“The Icebreaker Windpower project can be seen as entirely moot: there will be no meaningful benefit to Ohio and its citizens. The chimera of jobs and a boosted economy will never become material; the obvious loss to bird and bat life scarcely needs a comment.”
The heat is on for supporters of the six-turbine LEEDCo Icebreaker Windpower project offshore of Cleveland.
A show of “yeas” at the November 8th public meeting of the Ohio Power Siting Board (OPSB) at Cleveland City Hall failed to make a dent in the logical and passionate opposition. A few dozen supporters at a public meeting is not material for a facility that is uneconomical and environmentally invasive–and unneeded except for a poster child of what was Obama energy policy.
It is surprising that the OPSB has not closed the file on the now called “Icebreaker Windpower.” Much of the testimony in support of the proposal centered on job creation for Ohio, something that has noticeably not materially happened worldwide with wind projects.
Block Island, the US’s first offshore project of five massive and expensive turbines, reportedly created few hundred temporary construction jobs and about six permanent at a cost of $290 million, or $150,000 per powered household. This project is a monument to waste, an argument against offshore wind, not a demonstration project of any value.
Back to Icebreaker, another sector is losing jobs as wind’s infrastructure intrudes on normal activity. The Icebreaker project is just that: designed to be a ratepayer/taxpayer-subsidized preparatory school for a thousand, perhaps as many as 1,400, turbines in the waters of Lake Erie. There is much talk about “manufacturing supply chains,” and little about the cooperation/participation of rent-seekers from overseas.
Where do those subsidies end up? LEEDCo Icebreaker is now collaborating or consulting with Norwegian turbine heavyweight: Fred Olsen Renewables.
Others at the Cleveland Public Meeting focused on Ohio’s rich biodiversity, bird life, obvious density of migration intersections, and the need to protect the drinking water for 11 million persons. Passionate reminders of the migration routes, and certain environmental devastation were captured by Kim Kaufmann of BSBO (Black Swamp Bird Observatory), Pat Hersch and Tom Wasilewski, members of Great Lakes Wind Truth, all speaking strongly for the opposition, which must be in the millions.
Indeed, much of the opposition’s submissions and comments with the the US Department of Energy (DOE), US Army Corps of Engineers (USACE), and OPSB has centered around this inappropriateness of location and migration, migration, migration.
Needless to say, the entire Great Lakes and Region is inappropriate (if one can locate any appropriate placement), and if we use Wolfe Island as a gauge of the environmental damage, the prediction of substantial and “unacceptable” bird and bat kills in any of the Lakes, is irrefutable.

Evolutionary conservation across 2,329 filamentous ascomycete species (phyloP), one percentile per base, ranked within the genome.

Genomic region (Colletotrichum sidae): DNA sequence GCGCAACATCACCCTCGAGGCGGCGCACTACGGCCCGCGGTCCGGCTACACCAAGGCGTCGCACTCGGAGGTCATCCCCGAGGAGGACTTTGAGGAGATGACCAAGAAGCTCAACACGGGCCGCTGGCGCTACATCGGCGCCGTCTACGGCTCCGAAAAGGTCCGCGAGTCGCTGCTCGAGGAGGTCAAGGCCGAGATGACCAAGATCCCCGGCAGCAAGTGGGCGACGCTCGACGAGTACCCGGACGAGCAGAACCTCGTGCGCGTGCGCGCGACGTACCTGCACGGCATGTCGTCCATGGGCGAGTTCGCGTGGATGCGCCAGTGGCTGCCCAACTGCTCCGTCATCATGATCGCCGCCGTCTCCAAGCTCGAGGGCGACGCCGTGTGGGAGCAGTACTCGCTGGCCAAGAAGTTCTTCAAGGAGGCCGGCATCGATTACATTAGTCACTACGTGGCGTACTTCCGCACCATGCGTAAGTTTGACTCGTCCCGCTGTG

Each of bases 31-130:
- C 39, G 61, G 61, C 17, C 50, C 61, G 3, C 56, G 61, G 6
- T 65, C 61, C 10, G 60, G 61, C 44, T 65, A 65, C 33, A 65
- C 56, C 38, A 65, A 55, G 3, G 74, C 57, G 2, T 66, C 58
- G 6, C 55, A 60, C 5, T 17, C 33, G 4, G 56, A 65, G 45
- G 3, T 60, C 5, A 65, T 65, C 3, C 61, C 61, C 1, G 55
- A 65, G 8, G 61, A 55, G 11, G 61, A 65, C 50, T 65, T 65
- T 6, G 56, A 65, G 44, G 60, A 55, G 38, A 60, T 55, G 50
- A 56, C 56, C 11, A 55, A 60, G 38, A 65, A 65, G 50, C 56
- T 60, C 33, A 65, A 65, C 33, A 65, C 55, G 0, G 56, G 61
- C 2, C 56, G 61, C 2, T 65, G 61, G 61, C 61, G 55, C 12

Objections have been reaching the OPSB regularly now for years. Despite the former Chairman Todd Snitchler’s formidable list of omissions, errors and evasions in process by LEEDCo (now FILE number: 16-1871 EL-BGN), a Draft EA to the DOE has been submitted via “Icebreaker Windpower,” consulting now with Norway’s Fred Olsen Renewables. Prior OPSB objections included ice throw, ecological considerations, noise, lack of appropriate technical data, as well as “contradictions, biases, omissions, and minimal assessments.”
Additional serious omissions or errors were noted in the environmental review materials provided by Kerlinger and Associates on behalf of LEEDCo. Letters from ODNR and FWS indicate numerous “Contradictions, biases, omissions, and minimal assessments.” Points 19 and 20 relate to the unscientific, biased, and facile studies given to the OPSB by LEEDCo. 19. The boat surveys monitoring birds appear to be biased relative to the results provided through the acoustic surveys. 20. It was suggested that risks to birds migrating in the project area were minimal. Based on the pelagic bird surveys conducted by the Division of Wildlife during 2011 and 2012, the results suggest that the area proposed is within areas of larger numbers of ring-billed and herring gulls. Both migrating water birds and waterfowl may be impacted by this wind facility through direct impact as well as displacement. (See the recent NA-PAW letter and comments re the EA to the DOE here.)
Master Resource reported on the sequential objections to the project as far back as in 2014. This is the same project, with the same omissions and errors, but infinitely more paper work.
Selective Application to Deny Intervenor Status
Of great current interest, is the Icebreaker application to deny Intervenor status to Cuyahoga County residents Vicci Weeks, and Caryn Good Seward and Steven Seward. As lawyer John Stock points out in his application to support the petition to Intervene, this is a transparent “attempt to quash any voice of opposition,” and is “antithetical to the cornerstone of American Jurisprudence…..”
Interestingly the LEEDCo promoters did not seek to quash other intervenors in support of the turbine project: Sierra Club, Ohio Environmental Council, Indiana/Kentucky/Ohio Regional Council of Carpenters (the “Carpenters), and the Offshore Wind Business Network. Lawyer John Stock refers to this seek to quash as “manipulative” and having possible ramifications across the country, if granted.
It is fairly clear again says Mr. Stock in his application, that the OPSB suspended the Procedural Schedule, based on objections raised by his clients, Weeks and Stewards, regarding the numerous “defects” in bird and bat studies and mitigations of the applicant’s petition. Mr. Stock also references details from a survey in the Plain Dealer, where 57.87 of those surveyed disapproved of the Icebreaker project, and many more with no opinion, despite Icebreaker’s contention that 400 public meetings showed approval. As some have now pointed out, holding a meeting does not confirm approval, and may in fact demonstrate the opposite.